Just how much animal blood do vegetarians have on their hands?

An online article claiming vegetarians are causing more animal deaths than meat eaters continues to cause arguments between the two camps. I am amazed this story is still doing the rounds. My understanding is that the original article appeared in The Conversation in 2011, maybe (it’s not all that clear in the article – there’s a link, but no reference) inspired by a book by Peter Singer. This week, IFLS has discovered it and it has been copied and shared and passed on in social media and via e-mail. The Conversation article represents one of the few pieces of literature (to my knowledge it is not what the scientific community would consider a true piece of peer-reviewed published research) that suggests meat eating is “better” than a vegetable-based diet and consequently has received a lot of attention, particularly (in my experience) from meat-eaters. It has probably been quite the boost for the associated authors’ careers. I have seen similar responses to articles refuting climate change…

My biggest concern with the original article (and therefore any further articles which claim scientific substance) is that it is based on figures of the number of mice killed per hectare of arable land, compared with the number of pasture raised cattle killed for meat. Even assuming that the questionable figures are accurate in the first place, it makes no mention of mice deaths in cattle pasture. In my view, they should have analysed the number of ALL sentient beings killed in each farming practice, since they are concluding from the mouse/cattle data that there are more individual deaths in arable farming than meat.

Also of significance is the displacement of animals which is also ignored in the article. Pasture is a dramatically different ecosystem to a native, unimproved grassland. This article considers the killing of mice as the only significant problem, but there are many more that will die or not be born as a result of the decreased area of habitat, as native animals are pushed out by cattle and sheep.

The article also ignores import/export, which is a major factor in Australian agriculture and the food industry. I don’t know the current figures, but about 10 years ago, Australia was simultaneously the world’s second largest importer and exporter of beef. Aside from us destroying our native habitat to produce cattle for an overseas market, we also import and export huge amounts of vegetable matter for food. Australia is part of the global market and food trade routes pass in and out of our productive country.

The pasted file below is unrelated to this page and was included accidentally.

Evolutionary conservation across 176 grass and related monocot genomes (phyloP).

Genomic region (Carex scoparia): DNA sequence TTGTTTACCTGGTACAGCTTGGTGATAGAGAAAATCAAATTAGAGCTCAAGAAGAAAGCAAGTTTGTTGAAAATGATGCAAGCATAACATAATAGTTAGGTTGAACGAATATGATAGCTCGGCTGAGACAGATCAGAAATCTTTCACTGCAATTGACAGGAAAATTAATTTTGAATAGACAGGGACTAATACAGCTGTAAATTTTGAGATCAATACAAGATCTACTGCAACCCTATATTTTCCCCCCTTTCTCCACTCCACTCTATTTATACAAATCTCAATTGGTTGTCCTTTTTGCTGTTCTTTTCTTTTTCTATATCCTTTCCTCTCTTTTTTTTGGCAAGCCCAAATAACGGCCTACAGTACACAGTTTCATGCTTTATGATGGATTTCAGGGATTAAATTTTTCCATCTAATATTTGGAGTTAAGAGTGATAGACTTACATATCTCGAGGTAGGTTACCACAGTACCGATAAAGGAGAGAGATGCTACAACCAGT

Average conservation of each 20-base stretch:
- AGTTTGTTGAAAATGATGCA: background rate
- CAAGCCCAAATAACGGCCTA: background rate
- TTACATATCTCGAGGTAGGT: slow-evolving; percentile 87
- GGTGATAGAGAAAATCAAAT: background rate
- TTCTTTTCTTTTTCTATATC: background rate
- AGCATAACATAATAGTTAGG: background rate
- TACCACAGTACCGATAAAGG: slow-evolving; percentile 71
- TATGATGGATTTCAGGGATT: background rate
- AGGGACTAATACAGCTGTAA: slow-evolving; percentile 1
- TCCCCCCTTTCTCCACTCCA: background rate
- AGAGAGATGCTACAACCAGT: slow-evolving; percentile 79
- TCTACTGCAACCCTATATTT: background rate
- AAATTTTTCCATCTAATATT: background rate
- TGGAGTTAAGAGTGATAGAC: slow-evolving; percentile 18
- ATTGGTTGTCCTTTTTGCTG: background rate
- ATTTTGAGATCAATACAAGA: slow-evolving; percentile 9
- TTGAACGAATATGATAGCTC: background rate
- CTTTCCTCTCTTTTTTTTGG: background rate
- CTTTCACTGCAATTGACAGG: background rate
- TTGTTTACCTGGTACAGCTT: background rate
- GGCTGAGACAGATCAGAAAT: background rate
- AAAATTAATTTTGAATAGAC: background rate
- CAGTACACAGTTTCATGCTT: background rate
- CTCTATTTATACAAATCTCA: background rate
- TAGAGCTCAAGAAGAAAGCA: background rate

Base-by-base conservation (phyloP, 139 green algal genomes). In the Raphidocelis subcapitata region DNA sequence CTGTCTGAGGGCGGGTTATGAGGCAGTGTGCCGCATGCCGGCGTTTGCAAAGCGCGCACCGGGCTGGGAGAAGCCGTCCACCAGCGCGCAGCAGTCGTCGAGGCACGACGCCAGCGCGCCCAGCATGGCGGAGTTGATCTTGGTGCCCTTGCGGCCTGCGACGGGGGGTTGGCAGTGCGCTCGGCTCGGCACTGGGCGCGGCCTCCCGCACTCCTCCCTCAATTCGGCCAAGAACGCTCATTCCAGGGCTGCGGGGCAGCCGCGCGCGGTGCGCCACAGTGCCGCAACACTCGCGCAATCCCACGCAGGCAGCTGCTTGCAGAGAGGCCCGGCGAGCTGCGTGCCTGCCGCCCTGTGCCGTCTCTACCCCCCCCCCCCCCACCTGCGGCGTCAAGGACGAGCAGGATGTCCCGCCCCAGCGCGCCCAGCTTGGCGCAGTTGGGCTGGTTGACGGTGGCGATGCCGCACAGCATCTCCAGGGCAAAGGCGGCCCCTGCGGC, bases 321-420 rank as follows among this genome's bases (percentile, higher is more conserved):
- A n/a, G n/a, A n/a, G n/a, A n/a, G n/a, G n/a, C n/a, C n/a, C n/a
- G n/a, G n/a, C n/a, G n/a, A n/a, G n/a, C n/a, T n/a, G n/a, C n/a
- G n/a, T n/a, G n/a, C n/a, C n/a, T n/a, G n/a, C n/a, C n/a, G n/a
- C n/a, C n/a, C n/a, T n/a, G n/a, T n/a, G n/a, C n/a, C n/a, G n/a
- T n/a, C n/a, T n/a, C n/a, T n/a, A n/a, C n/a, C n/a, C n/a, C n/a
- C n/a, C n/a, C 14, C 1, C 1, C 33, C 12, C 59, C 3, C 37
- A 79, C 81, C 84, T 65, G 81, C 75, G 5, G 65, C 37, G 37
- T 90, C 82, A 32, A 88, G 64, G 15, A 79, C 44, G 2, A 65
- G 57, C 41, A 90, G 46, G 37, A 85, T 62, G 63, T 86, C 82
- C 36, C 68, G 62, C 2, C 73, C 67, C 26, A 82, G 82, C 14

There is also a suggestion by the author that the rangelands can only be used as cattle grazing or arable land. I would argue that although there may be no nutritional value in not farming land, by reducing the pressure caused by invasive species (such as cattle) and the direct manipulation of the habitat required to do as such in some areas, the increase of intensity in areas currently used as arable fields is at least in part mitigated.

The author states: ” if you want to minimise animal suffering and promote more sustainable agriculture, adopting a vegetarian diet might be the worst possible thing you could do” which, aside from the sensationalist, deliberately vague language, is not the same message of the next paragraph: “we should choose the way that causes the least unnecessary harm to animals.” which is also not the same as “sustainable agriculture”. The author does later touch on the surface of sustainability in agriculture, but the piece of research that this article is primarily based upon does not have any significant claims either way about sustainability. The message of this article is confused as well as erroneous.

Lastly, it is essential to remember that the book was published by an ethicist. Whilst I don’t think that alone is grounds to discredit it, it does explain why much of the bigger ecological picture has been ignored. The untangling of ethics and ecology is a long-standing problem, as can be attested to by anyone trying to perform research in the field. In this story though, the application of ecological principles to what started as a purely ethical discussion is abused and/or misguided.